Elastic Ag-anchored N-doped graphene/carbon foam for the selective electrochemical reduction of carbon dioxide to ethanol

Kuilin Lv, Yanchen Fan, Ying Zhu*, Yi Yuan, Jinrong Wang, Ying Zhu*, Qianfan Zhang

*Corresponding author for this work

Research output: Contribution to journalArticlepeer-review

113 Scopus citations

Abstract

Electrochemical reduction of CO2 is considered to be an efficient strategy for converting CO2 emissions into valued-added carbon compounds. However, it often suffers from high overpotential, low product faradaic efficiency and poor selectivity for the desired products. Herein, a cost-effective method was designed to anchor Ag nanoparticles onto 3D graphene-wrapped nitrogen-doped carbon foam (Ag-G-NCF) by direct carbonization of melamine foam loaded with graphene oxide and silver salt. Directly acting as a high-efficiency electrode for CO2 electrochemical reduction, the Ag-G-NCF can efficiently and preferentially convert CO2 to ethanol with faradaic efficiencies (FEs) of 82.1-85.2% at -0.6 to -0.7 V (vs. RHE), overcoming the usual limitation of low FE and selectivity for C2 products. Density functional theory calculations confirmed that the pyridinic N species of the Ag-G-NCF catalyst exhibited a higher bonding ability toward CO∗ intermediates than other N species, and that then the Ag particles gradually converted the CO∗ to the OC-COH intermediate of ethanol. Its excellent performance in CO2 electroreduction can be attributed to a combination of the synergistic catalysis occurring between the pyridinic N present at high content and the Ag nanoparticles, the hierarchical macroporous structure, and the good conductivity.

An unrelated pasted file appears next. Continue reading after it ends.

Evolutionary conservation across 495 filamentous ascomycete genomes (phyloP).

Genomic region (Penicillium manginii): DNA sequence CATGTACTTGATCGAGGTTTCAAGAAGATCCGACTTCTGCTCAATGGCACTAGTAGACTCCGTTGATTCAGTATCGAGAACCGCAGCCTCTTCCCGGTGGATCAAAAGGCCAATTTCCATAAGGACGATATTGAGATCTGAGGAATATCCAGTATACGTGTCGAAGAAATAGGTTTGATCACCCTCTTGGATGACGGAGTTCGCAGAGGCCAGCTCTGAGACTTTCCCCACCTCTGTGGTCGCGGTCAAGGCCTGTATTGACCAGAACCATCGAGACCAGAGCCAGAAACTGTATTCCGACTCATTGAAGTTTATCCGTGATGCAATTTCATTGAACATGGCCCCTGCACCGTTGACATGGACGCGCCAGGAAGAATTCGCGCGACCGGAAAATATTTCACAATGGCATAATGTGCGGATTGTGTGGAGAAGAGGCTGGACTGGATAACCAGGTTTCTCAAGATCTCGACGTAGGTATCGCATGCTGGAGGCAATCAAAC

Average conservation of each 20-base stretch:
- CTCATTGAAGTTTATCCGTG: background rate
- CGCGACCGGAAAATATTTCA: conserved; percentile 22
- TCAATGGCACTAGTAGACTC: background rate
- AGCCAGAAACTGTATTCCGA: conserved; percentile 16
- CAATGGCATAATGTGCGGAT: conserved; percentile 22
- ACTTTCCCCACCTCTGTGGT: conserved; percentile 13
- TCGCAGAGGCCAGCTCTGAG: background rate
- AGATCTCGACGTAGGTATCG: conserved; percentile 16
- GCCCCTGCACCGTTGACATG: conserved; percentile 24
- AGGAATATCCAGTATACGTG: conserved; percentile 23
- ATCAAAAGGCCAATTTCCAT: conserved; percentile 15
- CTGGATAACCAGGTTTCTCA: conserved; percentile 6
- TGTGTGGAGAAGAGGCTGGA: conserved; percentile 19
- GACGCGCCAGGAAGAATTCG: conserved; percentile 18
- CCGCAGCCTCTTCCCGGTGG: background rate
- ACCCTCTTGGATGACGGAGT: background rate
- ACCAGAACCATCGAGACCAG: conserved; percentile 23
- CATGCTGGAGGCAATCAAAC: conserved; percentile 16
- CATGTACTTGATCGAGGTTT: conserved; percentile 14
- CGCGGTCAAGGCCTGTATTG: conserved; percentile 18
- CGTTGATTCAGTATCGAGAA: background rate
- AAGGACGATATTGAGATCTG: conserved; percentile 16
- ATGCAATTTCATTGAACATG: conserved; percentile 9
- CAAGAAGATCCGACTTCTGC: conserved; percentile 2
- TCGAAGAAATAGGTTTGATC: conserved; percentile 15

Original languageEnglish (US)
Pages (from-to)5025-5031
Number of pages7
JournalJOURNAL OF MATERIALS CHEMISTRY A
Volume6
Issue number12
DOIs
StatePublished - 2018

Bibliographical note

Funding Information:
This work was supported by the National Natural Science Foundation of China (51672019, 51473008), the National Key Research and Development Program of China (2017YFA0206900), and the 111 Project (B14009).

Publisher Copyright:
© 2018 The Royal Society of Chemistry.

ASJC Scopus subject areas

  • General Chemistry
  • Renewable Energy, Sustainability and the Environment
  • General Materials Science

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